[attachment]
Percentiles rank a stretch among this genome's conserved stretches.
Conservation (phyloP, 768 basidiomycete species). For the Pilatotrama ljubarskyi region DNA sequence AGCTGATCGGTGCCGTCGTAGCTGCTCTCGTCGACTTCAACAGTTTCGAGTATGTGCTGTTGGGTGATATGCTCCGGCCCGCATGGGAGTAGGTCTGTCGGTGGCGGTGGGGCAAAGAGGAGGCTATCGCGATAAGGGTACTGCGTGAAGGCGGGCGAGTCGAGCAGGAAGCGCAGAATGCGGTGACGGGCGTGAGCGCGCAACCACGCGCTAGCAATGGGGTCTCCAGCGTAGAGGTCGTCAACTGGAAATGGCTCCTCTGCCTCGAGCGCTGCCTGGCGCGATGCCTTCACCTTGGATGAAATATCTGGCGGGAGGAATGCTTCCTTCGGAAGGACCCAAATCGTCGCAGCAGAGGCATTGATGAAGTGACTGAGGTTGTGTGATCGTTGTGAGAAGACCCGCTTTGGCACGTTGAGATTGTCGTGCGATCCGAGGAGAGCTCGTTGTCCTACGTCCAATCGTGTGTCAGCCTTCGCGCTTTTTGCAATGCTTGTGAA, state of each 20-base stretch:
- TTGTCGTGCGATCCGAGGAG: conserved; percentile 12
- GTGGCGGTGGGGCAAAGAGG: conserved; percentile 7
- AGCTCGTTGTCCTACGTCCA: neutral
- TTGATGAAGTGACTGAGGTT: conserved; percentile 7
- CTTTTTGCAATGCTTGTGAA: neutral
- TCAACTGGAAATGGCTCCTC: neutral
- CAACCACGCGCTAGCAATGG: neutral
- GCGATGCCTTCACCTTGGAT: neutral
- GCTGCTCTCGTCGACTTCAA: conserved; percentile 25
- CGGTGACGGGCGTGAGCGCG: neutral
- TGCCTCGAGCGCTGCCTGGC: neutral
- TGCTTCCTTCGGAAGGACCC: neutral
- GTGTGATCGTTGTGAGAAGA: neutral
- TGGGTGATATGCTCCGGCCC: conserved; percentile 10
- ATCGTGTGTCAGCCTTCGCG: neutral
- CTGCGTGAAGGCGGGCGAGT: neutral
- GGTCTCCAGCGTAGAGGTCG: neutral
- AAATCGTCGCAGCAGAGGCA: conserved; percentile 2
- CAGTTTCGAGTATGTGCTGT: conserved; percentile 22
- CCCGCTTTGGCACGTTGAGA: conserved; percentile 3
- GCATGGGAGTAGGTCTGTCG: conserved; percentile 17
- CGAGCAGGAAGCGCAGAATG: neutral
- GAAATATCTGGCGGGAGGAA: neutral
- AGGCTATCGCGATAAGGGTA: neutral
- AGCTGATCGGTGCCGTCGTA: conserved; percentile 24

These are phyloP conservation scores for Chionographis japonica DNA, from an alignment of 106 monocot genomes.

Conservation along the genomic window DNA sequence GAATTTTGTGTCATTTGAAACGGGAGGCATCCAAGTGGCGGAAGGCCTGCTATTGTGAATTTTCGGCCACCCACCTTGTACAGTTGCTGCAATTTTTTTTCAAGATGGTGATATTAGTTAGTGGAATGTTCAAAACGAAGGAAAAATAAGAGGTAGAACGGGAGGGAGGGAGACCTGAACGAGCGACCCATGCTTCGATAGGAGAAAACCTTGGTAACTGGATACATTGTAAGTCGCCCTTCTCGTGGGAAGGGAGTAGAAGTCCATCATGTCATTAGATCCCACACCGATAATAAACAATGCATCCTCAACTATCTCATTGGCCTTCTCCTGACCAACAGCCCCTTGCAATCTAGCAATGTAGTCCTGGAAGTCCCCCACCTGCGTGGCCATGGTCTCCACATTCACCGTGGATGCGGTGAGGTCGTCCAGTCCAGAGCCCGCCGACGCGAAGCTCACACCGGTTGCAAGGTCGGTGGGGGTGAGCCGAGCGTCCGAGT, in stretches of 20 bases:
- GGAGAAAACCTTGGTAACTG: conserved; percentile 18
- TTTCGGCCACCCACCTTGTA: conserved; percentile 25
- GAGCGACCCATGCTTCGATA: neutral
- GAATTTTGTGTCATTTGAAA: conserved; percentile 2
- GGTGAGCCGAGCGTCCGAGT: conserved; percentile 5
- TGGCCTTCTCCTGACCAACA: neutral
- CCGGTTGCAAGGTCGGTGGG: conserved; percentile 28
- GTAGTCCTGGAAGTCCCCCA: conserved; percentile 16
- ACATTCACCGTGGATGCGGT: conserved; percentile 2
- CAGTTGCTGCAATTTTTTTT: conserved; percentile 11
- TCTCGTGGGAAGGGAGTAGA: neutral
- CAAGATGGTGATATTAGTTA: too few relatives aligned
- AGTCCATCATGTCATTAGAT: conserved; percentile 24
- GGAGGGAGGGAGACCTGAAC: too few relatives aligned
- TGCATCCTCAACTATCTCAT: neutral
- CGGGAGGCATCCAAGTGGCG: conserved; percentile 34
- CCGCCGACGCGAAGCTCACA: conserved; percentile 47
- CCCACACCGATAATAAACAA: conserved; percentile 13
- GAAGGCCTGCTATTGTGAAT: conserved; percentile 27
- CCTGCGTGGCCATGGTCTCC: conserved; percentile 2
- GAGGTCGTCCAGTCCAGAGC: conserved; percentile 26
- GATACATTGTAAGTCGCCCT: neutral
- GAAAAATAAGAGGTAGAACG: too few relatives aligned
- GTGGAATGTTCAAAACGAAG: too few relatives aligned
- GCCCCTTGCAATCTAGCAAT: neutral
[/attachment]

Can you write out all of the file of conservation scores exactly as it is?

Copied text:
Percentiles rank a stretch among this genome's conserved stretches.
Conservation (phyloP, 768 basidiomycete species). For the Pilatotrama ljubarskyi region DNA sequence AGCTGATCGGTGCCGTCGTAGCTGCTCTCGTCGACTTCAACAGTTTCGAGTATGTGCTGTTGGGTGATATGCTCCGGCCCGCATGGGAGTAGGTCTGTCGGTGGCGGTGGGGCAAAGAGGAGGCTATCGCGATAAGGGTACTGCGTGAAGGCGGGCGAGTCGAGCAGGAAGCGCAGAATGCGGTGACGGGCGTGAGCGCGCAACCACGCGCTAGCAATGGGGTCTCCAGCGTAGAGGTCGTCAACTGGAAATGGCTCCTCTGCCTCGAGCGCTGCCTGGCGCGATGCCTTCACCTTGGATGAAATATCTGGCGGGAGGAATGCTTCCTTCGGAAGGACCCAAATCGTCGCAGCAGAGGCATTGATGAAGTGACTGAGGTTGTGTGATCGTTGTGAGAAGACCCGCTTTGGCACGTTGAGATTGTCGTGCGATCCGAGGAGAGCTCGTTGTCCTACGTCCAATCGTGTGTCAGCCTTCGCGCTTTTTGCAATGCTTGTGAA, state of each 20-base stretch:
- TTGTCGTGCGATCCGAGGAG: conserved; percentile 12
- GTGGCGGTGGGGCAAAGAGG: conserved; percentile 7
- AGCTCGTTGTCCTACGTCCA: neutral
- TTGATGAAGTGACTGAGGTT: conserved; percentile 7
- CTTTTTGCAATGCTTGTGAA: neutral
- TCAACTGGAAATGGCTCCTC: neutral
- CAACCACGCGCTAGCAATGG: neutral
- GCGATGCCTTCACCTTGGAT: neutral
- GCTGCTCTCGTCGACTTCAA: conserved; percentile 25
- CGGTGACGGGCGTGAGCGCG: neutral
- TGCCTCGAGCGCTGCCTGGC: neutral
- TGCTTCCTTCGGAAGGACCC: neutral
- GTGTGATCGTTGTGAGAAGA: neutral
- TGGGTGATATGCTCCGGCCC: conserved; percentile 10
- ATCGTGTGTCAGCCTTCGCG: neutral
- CTGCGTGAAGGCGGGCGAGT: neutral
- GGTCTCCAGCGTAGAGGTCG: neutral
- AAATCGTCGCAGCAGAGGCA: conserved; percentile 2
- CAGTTTCGAGTATGTGCTGT: conserved; percentile 22
- CCCGCTTTGGCACGTTGAGA: conserved; percentile 3
- GCATGGGAGTAGGTCTGTCG: conserved; percentile 17
- CGAGCAGGAAGCGCAGAATG: neutral
- GAAATATCTGGCGGGAGGAA: neutral
- AGGCTATCGCGATAAGGGTA: neutral
- AGCTGATCGGTGCCGTCGTA: conserved; percentile 24

These are phyloP conservation scores for Chionographis japonica DNA, from an alignment of 106 monocot genomes.

Conservation along the genomic window DNA sequence GAATTTTGTGTCATTTGAAACGGGAGGCATCCAAGTGGCGGAAGGCCTGCTATTGTGAATTTTCGGCCACCCACCTTGTACAGTTGCTGCAATTTTTTTTCAAGATGGTGATATTAGTTAGTGGAATGTTCAAAACGAAGGAAAAATAAGAGGTAGAACGGGAGGGAGGGAGACCTGAACGAGCGACCCATGCTTCGATAGGAGAAAACCTTGGTAACTGGATACATTGTAAGTCGCCCTTCTCGTGGGAAGGGAGTAGAAGTCCATCATGTCATTAGATCCCACACCGATAATAAACAATGCATCCTCAACTATCTCATTGGCCTTCTCCTGACCAACAGCCCCTTGCAATCTAGCAATGTAGTCCTGGAAGTCCCCCACCTGCGTGGCCATGGTCTCCACATTCACCGTGGATGCGGTGAGGTCGTCCAGTCCAGAGCCCGCCGACGCGAAGCTCACACCGGTTGCAAGGTCGGTGGGGGTGAGCCGAGCGTCCGAGT, in stretches of 20 bases:
- GGAGAAAACCTTGGTAACTG: conserved; percentile 18
- TTTCGGCCACCCACCTTGTA: conserved; percentile 25
- GAGCGACCCATGCTTCGATA: neutral
- GAATTTTGTGTCATTTGAAA: conserved; percentile 2
- GGTGAGCCGAGCGTCCGAGT: conserved; percentile 5
- TGGCCTTCTCCTGACCAACA: neutral
- CCGGTTGCAAGGTCGGTGGG: conserved; percentile 28
- GTAGTCCTGGAAGTCCCCCA: conserved; percentile 16
- ACATTCACCGTGGATGCGGT: conserved; percentile 2
- CAGTTGCTGCAATTTTTTTT: conserved; percentile 11
- TCTCGTGGGAAGGGAGTAGA: neutral
- CAAGATGGTGATATTAGTTA: too few relatives aligned
- AGTCCATCATGTCATTAGAT: conserved; percentile 24
- GGAGGGAGGGAGACCTGAAC: too few relatives aligned
- TGCATCCTCAACTATCTCAT: neutral
- CGGGAGGCATCCAAGTGGCG: conserved; percentile 34
- CCGCCGACGCGAAGCTCACA: conserved; percentile 47
- CCCACACCGATAATAAACAA: conserved; percentile 13
- GAAGGCCTGCTATTGTGAAT: conserved; percentile 27
- CCTGCGTGGCCATGGTCTCC: conserved; percentile 2
- GAGGTCGTCCAGTCCAGAGC: conserved; percentile 26
- GATACATTGTAAGTCGCCCT: neutral
- GAAAAATAAGAGGTAGAACG: too few relatives aligned
- GTGGAATGTTCAAAACGAAG: too few relatives aligned
- GCCCCTTGCAATCTAGCAAT: neutral